There are likely a few Land Rover LR4 fans out there that will be sad that the naming series has been retired. So, there will be no LR5. But, take heart, as the moniker LR4, and for that matter the LR3 before it, were used here on what most of the rest of the planet knew as the discovery. Well, times change, and an all-new, redefined Discovery has just arrived, ready to rediscover America!
From 1994 to 2004 the first two gens of the boxy, mostly no-nonsense Land Rover Discovery made a lot of impressions state side. But, due to quality issues, many of them were bad ones. Hence the name change to LR3 and LR4.
But, with those black marks ancient history, and SUVs increasingly taking the place of comfy family cars, it seemed a good time to introduce the 5th generation Discovery to Americans by its proper name.
And, what we Yanks will discover is one very attractive and friendly SUV. There are of course still some traditional elements, such as the clamshell hood, and a hint of past Discovery’s stepped roofline. But overall the look is clearly softer, more modern, appearing not too dissimilar from the big buck Range Rover.
And just to muddy the waters further, the middle-weight Discovery shares virtually nothing with the smaller Discovery Sport; rather, it’s built around the same aluminum structure of the aforementioned Range Rover.
So it also shares its base engine, the 3.0-liter supercharged V6 with 340-horsepower and 332 lb-ft. of torque. No V8 upgrade, but there is a 6-cylinder turbo-diesel option. It outputs 254-horsepower and 443 lb-ft. of torque.
The familiar ZF 8-speeed automatic comes with either engine. We spent plenty of time with both gas and diesel Discovery’s, and there’s no real wrong choice here; it just comes down to whether you prefer diesel torque and range, or supercharged smoothness and simplicity.
Sharing that Range Rover’s mostly aluminum uni-body design, means a drop in weight of almost a thousand pounds from the full-framed LR4.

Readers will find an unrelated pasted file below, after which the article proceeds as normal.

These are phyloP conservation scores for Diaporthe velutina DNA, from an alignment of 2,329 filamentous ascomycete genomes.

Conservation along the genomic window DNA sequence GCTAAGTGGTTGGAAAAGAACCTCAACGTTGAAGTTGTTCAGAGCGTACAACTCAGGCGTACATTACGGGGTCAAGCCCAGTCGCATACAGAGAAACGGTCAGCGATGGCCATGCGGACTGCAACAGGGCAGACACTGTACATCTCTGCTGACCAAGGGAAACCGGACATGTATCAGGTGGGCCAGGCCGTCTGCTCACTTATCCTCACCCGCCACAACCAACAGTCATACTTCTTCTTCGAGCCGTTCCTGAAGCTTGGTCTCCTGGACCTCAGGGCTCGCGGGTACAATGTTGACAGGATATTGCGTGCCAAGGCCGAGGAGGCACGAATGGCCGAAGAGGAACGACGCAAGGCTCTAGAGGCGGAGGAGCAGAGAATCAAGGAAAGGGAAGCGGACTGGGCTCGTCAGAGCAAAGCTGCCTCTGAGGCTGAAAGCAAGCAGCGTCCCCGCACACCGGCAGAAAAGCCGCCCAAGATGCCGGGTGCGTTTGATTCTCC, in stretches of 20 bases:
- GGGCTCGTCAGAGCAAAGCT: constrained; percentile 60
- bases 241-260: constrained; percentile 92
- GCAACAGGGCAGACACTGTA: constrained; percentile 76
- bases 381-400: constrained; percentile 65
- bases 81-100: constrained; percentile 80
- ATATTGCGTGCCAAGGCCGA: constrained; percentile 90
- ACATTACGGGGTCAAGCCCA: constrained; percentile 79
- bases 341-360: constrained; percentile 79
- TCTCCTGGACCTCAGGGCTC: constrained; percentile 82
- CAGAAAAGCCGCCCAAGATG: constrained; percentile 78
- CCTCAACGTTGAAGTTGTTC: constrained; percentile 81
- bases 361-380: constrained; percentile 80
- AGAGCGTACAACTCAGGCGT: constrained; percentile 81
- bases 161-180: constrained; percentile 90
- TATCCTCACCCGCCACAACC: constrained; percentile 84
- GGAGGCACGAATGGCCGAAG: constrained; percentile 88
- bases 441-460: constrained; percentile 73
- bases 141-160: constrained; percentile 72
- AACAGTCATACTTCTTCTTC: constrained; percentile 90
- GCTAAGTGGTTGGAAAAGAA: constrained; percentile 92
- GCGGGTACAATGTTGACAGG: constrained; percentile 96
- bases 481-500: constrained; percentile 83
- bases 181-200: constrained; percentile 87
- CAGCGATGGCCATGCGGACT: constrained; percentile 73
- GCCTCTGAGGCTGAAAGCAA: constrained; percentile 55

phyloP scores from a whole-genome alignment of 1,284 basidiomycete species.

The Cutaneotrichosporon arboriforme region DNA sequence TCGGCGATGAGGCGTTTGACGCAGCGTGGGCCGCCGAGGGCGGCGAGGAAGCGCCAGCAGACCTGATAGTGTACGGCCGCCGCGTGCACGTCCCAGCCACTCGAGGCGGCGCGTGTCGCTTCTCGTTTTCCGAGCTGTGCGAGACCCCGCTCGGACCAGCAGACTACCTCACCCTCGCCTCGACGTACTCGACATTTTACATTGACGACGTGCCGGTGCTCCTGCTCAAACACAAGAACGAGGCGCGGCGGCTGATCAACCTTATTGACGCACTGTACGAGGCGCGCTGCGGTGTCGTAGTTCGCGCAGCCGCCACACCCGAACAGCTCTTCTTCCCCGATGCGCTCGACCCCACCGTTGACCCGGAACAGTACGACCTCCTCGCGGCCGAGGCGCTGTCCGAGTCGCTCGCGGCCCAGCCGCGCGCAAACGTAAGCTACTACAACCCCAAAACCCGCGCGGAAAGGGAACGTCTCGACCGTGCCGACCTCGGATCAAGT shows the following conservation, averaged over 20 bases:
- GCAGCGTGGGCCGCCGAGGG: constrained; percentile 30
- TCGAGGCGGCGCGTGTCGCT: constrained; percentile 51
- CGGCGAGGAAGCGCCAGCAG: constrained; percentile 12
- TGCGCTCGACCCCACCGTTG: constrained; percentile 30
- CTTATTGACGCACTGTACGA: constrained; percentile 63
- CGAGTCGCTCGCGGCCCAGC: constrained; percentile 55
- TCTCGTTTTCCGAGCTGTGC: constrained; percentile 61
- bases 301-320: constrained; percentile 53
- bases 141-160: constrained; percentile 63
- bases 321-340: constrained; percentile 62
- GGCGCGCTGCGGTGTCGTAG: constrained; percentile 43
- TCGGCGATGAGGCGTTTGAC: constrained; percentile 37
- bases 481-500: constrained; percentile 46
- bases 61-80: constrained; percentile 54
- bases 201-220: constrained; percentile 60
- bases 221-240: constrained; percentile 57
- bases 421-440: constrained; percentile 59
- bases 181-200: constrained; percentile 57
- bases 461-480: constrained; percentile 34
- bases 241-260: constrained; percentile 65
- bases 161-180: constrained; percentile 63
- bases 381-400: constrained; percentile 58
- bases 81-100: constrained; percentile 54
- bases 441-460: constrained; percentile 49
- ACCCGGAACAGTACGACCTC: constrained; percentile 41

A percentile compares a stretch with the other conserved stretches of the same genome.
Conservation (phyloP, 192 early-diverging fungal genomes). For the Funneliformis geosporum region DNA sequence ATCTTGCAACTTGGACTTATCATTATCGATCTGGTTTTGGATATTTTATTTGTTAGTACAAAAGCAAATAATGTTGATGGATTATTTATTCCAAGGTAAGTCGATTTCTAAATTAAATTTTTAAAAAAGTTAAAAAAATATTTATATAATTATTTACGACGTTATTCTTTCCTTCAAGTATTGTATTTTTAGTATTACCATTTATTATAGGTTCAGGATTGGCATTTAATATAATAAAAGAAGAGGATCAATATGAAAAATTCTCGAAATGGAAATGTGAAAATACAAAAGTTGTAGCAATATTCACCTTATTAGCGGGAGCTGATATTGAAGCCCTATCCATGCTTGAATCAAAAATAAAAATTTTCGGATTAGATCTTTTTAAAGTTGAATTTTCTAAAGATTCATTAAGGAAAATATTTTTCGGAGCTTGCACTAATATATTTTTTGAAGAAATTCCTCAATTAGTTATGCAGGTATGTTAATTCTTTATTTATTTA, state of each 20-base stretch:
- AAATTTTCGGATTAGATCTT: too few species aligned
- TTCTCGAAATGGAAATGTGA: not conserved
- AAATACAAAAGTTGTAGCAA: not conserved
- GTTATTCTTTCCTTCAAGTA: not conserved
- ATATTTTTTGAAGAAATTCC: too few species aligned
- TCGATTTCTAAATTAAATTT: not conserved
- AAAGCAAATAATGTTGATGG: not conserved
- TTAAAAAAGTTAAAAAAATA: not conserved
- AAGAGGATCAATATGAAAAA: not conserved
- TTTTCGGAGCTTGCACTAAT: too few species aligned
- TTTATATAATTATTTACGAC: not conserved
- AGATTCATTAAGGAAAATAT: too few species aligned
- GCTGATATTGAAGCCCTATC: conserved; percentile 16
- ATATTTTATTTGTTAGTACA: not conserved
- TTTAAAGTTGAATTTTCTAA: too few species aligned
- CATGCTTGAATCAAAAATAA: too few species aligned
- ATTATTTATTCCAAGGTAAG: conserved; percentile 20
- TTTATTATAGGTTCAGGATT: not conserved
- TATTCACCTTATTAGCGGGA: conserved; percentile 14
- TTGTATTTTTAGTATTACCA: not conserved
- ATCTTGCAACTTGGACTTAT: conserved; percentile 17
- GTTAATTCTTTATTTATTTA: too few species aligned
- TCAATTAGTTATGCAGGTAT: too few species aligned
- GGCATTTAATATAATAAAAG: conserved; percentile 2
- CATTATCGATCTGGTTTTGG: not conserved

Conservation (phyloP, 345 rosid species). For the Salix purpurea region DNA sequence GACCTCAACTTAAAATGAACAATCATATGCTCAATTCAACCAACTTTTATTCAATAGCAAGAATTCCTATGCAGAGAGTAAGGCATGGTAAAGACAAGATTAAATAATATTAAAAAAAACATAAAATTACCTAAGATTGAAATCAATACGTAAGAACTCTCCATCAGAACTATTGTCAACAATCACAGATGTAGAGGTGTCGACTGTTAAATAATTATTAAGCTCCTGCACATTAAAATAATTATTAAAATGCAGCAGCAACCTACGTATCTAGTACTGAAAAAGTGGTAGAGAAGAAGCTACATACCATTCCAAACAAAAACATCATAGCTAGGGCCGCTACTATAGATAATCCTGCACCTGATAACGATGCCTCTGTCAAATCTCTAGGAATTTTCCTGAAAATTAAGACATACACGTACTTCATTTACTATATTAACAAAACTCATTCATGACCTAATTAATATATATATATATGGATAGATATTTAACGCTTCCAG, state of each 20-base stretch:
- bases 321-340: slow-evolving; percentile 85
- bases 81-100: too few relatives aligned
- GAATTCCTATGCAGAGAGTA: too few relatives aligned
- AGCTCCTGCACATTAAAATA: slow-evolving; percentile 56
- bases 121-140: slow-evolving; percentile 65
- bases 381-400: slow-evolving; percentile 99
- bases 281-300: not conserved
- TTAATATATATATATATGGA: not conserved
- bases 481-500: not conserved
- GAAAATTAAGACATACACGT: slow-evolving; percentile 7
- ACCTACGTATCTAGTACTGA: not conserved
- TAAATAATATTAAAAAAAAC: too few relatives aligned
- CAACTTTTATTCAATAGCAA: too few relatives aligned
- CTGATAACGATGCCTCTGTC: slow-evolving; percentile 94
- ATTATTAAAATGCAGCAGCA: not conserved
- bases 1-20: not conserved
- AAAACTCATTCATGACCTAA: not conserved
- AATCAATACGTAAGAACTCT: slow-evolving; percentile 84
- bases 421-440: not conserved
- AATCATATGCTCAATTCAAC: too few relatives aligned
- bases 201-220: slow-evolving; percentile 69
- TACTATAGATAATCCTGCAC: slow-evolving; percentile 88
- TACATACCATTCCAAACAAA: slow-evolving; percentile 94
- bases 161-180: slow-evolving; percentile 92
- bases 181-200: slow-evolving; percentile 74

But don’t worry, according to Land Rover, that enabled them to actually improve its off road ability; even claiming it’s the most capable Land Rover yet built.
Land Rover also says Discovery was designed for the modern family from the inside out, with loads of extra storage space, up to 9 USB ports, and InControl WiFi.
2nd row seating is still a little more cramped than some rival crossovers, but our tester had optional headrest monitors in place to distract from the awkward seating position.
7-passenger seating is optional, and the 3rd row is actually usable. Seats are power folding, and you can even do it from your smart phone.
At first glance, it looks like the traditional split tailgate has been replaced by a huge hatch. But, Land Rover understands. So an inner tailgate automatically deploys when the lift gate opens.
It was the diesel-powered Disco that we took to our test track. There was good power off the line; maybe not the whoosh of brute force we were expecting, but perhaps that’s to keep the well-healed Rover customer from spilling their $9 brew every time the light turns green.
It was enough to get us to 60 in 8.1-seconds and through the ¼-mile in 16.1 at 86 miles-per-hour.
Despite big jumps in suspension technologies, the handling course is still not a place that any Land Rover feels the most comfortable. Even with the optional air suspension, there is plenty of soft, slow roll; accompanied by very quick steering that keeps you on your toes. Still its miles better than its predecessor.
Government Fuel Economy Ratings for the petrol-powered Discovery are 16-City, 21-Highway, and 18-Combined. The Diesel rates 21-City, 26-Highway, and 23-Combined; we averaged 25.8 miles-per-gallon.
The Diesel also has the better Energy Impact Score, at 16.6-barrels of annual oil consumptions with CO2 emissions of 7.4-tons.
Base pricing of $50,985 is very competitive with other European offerings, especially since here four-wheel drive is standard. The diesel engine tacks on $2,000 more.
The 2017 Land Rover Discovery is a highly capable SUV, perfect for tackling town and country with equal finesse. It may be built in the U.K., but it certainly seems like it was made just for us here in the colonies; sort of embodying what the Jeep Grand Cherokee tries to be, a proficiently rugged, yet luxurious all-road driving experience.
Engine: 3.0 liter
Torque: 332 lb-ft.
0-60 mph: 8.1 seconds (Diesel)
1/4 mile: 16.1 seconds @ 86 mph (Diesel)
EPA: 16 mpg city / 21 mpg highway
Energy Impact: 16.6 barrels of oil/yr (Diesel)
CO2 Emissions: 7.4 tons/yr (Diesel)